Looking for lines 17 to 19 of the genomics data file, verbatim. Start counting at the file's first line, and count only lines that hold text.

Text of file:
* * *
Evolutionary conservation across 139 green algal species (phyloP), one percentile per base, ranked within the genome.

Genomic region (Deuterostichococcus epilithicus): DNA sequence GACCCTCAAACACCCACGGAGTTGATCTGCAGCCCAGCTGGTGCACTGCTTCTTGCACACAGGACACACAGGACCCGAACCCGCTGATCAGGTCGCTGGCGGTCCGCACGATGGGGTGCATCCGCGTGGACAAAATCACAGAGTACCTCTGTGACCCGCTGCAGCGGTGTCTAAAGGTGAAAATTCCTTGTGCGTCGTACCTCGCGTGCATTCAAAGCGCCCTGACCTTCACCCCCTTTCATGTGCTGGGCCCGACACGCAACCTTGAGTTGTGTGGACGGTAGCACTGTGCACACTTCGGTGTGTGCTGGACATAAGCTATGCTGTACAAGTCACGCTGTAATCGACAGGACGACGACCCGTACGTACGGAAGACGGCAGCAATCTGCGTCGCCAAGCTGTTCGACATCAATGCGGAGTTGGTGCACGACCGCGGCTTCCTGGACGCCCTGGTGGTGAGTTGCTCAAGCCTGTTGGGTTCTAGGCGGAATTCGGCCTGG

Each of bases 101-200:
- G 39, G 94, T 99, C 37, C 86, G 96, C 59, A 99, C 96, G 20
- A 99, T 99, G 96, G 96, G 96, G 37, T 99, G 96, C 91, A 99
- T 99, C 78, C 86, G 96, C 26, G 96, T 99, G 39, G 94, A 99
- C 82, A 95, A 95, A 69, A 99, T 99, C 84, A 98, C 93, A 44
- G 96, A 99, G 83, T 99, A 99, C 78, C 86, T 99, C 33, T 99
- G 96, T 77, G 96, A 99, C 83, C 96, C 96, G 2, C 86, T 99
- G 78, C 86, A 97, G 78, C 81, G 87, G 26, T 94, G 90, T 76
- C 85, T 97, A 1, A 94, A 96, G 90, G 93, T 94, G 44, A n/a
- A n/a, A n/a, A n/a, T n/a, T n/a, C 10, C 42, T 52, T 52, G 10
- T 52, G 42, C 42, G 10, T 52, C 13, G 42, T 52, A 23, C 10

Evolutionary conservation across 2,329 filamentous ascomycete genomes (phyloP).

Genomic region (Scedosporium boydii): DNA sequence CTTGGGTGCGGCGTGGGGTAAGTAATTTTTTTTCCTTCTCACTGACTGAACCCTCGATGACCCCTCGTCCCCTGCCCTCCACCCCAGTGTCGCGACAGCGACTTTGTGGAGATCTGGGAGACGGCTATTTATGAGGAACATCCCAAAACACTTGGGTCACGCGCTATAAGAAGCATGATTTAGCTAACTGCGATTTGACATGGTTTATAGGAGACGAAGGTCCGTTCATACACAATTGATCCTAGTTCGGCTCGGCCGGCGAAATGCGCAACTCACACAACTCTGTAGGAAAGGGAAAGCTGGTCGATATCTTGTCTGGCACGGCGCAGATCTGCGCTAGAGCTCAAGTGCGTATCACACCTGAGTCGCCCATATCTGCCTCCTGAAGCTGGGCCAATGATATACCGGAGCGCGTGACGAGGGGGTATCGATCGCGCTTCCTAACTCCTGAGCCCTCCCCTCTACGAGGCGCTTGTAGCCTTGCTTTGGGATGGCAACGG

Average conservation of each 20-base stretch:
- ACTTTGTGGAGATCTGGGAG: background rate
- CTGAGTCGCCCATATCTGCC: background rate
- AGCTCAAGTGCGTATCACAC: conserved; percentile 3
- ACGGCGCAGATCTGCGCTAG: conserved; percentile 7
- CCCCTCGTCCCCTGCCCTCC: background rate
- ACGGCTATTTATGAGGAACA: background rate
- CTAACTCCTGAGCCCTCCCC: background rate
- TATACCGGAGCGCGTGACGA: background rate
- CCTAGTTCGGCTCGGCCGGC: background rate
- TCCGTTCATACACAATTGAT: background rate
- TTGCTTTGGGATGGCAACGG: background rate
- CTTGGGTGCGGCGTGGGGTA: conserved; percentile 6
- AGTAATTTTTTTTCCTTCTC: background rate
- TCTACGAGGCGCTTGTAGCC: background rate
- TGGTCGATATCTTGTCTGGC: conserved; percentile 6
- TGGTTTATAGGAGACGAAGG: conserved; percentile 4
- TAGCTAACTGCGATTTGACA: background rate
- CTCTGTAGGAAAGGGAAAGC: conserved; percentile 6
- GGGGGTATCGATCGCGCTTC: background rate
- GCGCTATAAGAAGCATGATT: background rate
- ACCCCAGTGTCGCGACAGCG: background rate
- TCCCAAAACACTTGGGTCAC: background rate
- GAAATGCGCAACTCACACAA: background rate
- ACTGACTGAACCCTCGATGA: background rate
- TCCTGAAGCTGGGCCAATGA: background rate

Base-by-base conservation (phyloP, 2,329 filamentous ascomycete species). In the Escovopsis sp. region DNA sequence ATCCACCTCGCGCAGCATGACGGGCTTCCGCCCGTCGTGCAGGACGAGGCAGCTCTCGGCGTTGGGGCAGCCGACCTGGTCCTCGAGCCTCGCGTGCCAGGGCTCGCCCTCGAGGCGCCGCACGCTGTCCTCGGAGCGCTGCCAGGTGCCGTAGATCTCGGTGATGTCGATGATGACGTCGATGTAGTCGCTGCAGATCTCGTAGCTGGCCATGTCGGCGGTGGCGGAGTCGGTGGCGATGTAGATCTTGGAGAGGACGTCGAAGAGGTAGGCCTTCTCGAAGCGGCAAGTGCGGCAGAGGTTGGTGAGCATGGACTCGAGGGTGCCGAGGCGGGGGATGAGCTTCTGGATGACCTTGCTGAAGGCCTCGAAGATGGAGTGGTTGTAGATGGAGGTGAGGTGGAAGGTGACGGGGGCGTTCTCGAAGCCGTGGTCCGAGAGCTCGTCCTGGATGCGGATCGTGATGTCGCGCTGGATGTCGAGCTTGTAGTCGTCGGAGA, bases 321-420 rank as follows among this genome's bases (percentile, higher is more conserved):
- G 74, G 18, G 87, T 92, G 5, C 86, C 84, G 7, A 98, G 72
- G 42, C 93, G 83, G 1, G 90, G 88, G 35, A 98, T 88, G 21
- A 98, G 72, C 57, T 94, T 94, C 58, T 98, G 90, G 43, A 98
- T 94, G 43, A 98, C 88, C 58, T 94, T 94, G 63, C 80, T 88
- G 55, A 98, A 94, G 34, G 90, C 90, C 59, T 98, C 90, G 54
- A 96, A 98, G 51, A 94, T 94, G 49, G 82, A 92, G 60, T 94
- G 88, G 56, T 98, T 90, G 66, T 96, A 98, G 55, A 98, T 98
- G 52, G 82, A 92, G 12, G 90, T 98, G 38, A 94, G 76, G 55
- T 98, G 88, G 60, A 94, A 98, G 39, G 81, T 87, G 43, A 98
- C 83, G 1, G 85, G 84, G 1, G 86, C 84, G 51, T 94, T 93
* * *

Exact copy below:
- ACTTTGTGGAGATCTGGGAG: background rate
- CTGAGTCGCCCATATCTGCC: background rate
- AGCTCAAGTGCGTATCACAC: conserved; percentile 3